If the trip goes ahead, Mr Zelensky could address the European Council as early as Thursday, where he is likely to be seeking to ensure ongoing political support as European countries battle the economic fallout of the conflict.
He has also recently pushed for a quicker route to Ukraine’s membership of the European Union. The country was granted EU candidate status in June last year, but leaders have so far not been receptive to an expedited accession.
A spokesman for Charles Michel, president of the European Council, said he had “invited President Zelensky to participate in person in a future summit of the European Council”. He added: “For security reasons, no further information will be provided.”
Mr Zelensky’s last visit outside of Ukraine took place in December, when he met US president Joe Biden in Washington and spoke to Congress. The US subsequently announced it would provide tanks and other heavy military equipment to Ukraine.
Ukraine’s foreign minister Dmytro Kuleba said his department was working on a number of possible visits to other countries by Mr Zelensky, but added the possibility of overseas visits were only possible if the president could “bring specific results for Ukraine” and depending on the military situation at the front.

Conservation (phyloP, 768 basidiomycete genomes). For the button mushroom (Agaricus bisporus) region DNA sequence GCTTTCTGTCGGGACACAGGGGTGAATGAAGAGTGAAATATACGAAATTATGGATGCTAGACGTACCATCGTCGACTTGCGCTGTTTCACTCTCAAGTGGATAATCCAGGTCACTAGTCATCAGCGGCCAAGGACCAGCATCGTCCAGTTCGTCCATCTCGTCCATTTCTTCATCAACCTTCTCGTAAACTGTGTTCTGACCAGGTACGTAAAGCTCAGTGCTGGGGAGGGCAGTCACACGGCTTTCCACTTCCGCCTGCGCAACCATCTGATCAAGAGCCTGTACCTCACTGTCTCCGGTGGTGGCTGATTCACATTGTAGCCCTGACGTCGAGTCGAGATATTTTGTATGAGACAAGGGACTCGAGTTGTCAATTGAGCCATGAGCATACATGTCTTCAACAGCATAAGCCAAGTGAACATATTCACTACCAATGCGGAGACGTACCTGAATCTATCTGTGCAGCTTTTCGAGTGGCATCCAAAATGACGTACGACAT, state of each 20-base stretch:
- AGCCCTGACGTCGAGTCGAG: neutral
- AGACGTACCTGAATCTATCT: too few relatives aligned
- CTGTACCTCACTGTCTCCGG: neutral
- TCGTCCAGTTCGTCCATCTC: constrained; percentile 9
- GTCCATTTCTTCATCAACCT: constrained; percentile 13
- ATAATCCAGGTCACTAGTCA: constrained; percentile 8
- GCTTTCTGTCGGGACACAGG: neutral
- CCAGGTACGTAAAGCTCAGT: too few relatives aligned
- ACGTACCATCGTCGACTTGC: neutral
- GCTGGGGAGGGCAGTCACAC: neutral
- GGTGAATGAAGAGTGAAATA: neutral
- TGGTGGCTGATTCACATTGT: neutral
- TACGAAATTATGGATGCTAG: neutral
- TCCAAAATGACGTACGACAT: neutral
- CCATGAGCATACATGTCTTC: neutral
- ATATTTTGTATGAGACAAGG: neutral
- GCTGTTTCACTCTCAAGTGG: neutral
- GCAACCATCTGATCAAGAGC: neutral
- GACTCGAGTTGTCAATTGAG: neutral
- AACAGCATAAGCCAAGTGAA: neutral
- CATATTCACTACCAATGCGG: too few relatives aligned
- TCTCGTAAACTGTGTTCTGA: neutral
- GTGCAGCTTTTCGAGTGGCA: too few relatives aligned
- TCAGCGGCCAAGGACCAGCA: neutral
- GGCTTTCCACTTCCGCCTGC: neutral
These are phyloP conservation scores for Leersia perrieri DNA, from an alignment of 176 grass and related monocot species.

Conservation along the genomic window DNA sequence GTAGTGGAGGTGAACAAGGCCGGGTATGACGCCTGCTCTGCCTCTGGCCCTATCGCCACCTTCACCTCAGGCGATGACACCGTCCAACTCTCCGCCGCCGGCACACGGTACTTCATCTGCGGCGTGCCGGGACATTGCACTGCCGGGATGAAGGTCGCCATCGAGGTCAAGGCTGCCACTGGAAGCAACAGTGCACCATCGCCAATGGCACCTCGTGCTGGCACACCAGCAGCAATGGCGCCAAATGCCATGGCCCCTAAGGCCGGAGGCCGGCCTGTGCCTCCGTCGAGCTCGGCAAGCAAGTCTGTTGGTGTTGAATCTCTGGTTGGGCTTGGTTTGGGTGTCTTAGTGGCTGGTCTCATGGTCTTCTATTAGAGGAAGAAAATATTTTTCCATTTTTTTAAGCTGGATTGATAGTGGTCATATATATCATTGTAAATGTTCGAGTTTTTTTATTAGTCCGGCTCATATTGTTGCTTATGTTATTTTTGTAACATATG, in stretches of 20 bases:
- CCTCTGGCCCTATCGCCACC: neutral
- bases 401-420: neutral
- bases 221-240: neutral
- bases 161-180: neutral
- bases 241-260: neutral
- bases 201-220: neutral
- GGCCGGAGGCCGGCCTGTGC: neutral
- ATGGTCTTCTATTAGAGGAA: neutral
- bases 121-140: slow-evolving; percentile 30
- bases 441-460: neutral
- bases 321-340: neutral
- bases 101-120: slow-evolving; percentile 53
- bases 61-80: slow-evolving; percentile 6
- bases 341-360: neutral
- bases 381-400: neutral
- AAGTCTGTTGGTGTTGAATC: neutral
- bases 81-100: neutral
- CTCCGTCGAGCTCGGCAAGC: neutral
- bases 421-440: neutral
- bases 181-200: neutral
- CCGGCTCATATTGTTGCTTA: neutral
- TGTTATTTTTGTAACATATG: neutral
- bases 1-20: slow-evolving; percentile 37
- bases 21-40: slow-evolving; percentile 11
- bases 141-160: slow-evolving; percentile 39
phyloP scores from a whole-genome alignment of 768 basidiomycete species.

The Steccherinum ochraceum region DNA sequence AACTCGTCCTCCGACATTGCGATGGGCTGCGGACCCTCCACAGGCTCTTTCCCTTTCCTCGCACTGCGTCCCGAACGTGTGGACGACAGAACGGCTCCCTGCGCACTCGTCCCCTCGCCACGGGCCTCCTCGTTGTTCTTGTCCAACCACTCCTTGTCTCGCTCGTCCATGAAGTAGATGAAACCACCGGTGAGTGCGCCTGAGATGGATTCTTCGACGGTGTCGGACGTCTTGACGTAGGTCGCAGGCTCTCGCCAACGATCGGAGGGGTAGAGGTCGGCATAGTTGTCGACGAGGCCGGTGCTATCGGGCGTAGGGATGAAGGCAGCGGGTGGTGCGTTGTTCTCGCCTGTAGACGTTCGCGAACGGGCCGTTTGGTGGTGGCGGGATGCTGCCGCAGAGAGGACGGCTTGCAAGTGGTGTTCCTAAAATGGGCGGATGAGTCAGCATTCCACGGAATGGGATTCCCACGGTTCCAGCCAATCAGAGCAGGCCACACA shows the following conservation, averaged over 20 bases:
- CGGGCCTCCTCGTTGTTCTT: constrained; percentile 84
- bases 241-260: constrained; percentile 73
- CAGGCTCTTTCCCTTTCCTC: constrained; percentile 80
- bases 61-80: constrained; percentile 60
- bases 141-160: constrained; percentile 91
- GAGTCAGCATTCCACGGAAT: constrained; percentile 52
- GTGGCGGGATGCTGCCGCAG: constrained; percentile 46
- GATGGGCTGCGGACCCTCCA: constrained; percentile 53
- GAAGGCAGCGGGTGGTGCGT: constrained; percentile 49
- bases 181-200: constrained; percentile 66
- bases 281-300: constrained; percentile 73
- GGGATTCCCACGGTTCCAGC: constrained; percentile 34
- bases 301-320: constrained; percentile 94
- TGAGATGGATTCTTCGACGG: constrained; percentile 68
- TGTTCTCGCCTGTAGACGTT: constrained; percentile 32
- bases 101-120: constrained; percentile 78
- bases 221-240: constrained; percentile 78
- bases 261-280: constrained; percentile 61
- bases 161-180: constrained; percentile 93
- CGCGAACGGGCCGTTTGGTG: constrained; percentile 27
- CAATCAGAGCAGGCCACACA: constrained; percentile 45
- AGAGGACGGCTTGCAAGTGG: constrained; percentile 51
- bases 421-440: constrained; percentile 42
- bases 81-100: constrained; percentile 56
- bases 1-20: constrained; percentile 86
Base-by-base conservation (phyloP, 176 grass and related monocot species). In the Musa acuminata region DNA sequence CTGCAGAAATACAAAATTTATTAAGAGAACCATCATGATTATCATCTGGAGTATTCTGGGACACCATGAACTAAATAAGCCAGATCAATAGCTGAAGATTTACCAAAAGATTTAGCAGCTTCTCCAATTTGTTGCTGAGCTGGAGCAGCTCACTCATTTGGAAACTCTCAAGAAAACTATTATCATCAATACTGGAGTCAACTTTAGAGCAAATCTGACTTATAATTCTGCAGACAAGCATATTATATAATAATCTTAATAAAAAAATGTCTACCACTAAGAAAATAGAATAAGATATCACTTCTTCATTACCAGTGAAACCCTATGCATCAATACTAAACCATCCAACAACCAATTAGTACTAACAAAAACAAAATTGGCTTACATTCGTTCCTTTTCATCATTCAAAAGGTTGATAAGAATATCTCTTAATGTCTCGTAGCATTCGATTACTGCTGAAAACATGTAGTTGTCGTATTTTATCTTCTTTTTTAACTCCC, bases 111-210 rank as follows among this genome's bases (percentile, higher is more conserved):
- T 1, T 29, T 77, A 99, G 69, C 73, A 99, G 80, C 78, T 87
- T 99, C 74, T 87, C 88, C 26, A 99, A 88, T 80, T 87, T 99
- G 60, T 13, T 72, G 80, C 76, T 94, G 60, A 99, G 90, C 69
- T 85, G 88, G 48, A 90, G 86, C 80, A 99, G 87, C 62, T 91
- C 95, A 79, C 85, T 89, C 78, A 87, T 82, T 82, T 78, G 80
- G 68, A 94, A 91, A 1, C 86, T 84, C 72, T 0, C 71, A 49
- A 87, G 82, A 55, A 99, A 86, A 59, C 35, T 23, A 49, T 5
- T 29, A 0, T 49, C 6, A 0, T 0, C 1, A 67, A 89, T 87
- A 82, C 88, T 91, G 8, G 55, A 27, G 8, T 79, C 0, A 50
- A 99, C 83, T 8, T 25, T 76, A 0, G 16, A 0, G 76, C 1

"Guided by these two criteria, the Ministry of Foreign Affairs is working on some of the president's visits, but when and where they will take place, you will find out from the president himself and from his Office," Mr Kuleba told Ukrainian media.
Mr Michel, alongside EU Commission chief Ursula von der Leyen and 15 European commissioners, attended a summit in Kyiv last week, where Mr Zelensky aimed to push for a rapid start to negotiations over Ukraine's accession to the EU.
The EU said Ukraine has made "considerable efforts" to advance towards membership, but urged Kyiv to implement more reforms, including tackling the country’s corruption problems. It did not set out a timeline for accession.
The looming Brussels visit comes as Russian shelling hit more civilian targets in Ukraine, starting a fire in a hospital, before what Kyiv authorities suspect is an impending new offensive by Russia around the anniversary of its invasion, which falls on February 24.
A hospital in the north-eastern town of Vovchansk caught fire late on Monday as a result of the shelling, regional Ukrainian emergency services reported.
The shelling caused multiple fires in the town, including at its two-story municipal hospital, the State Emergency Service in the north-eastern Kharkiv region said.
Emergency crews evacuated eight civilians from the site before putting out the blaze, which caused no casualties.
Vovchansk is in the Kharkiv region, which was occupied by Russia after its full-scale invasion began on February 24 last year and subsequently retaken by Ukraine during a counteroffensive last year.
The anticipated Russian push may seek to recapture territory Moscow lost in that counter-offensive.
Ukrainian officials say they expect the new drive to come in eastern and southern Ukraine, as the Kremlin strives to secure areas it has illegally annexed and where it claims its rule is welcomed.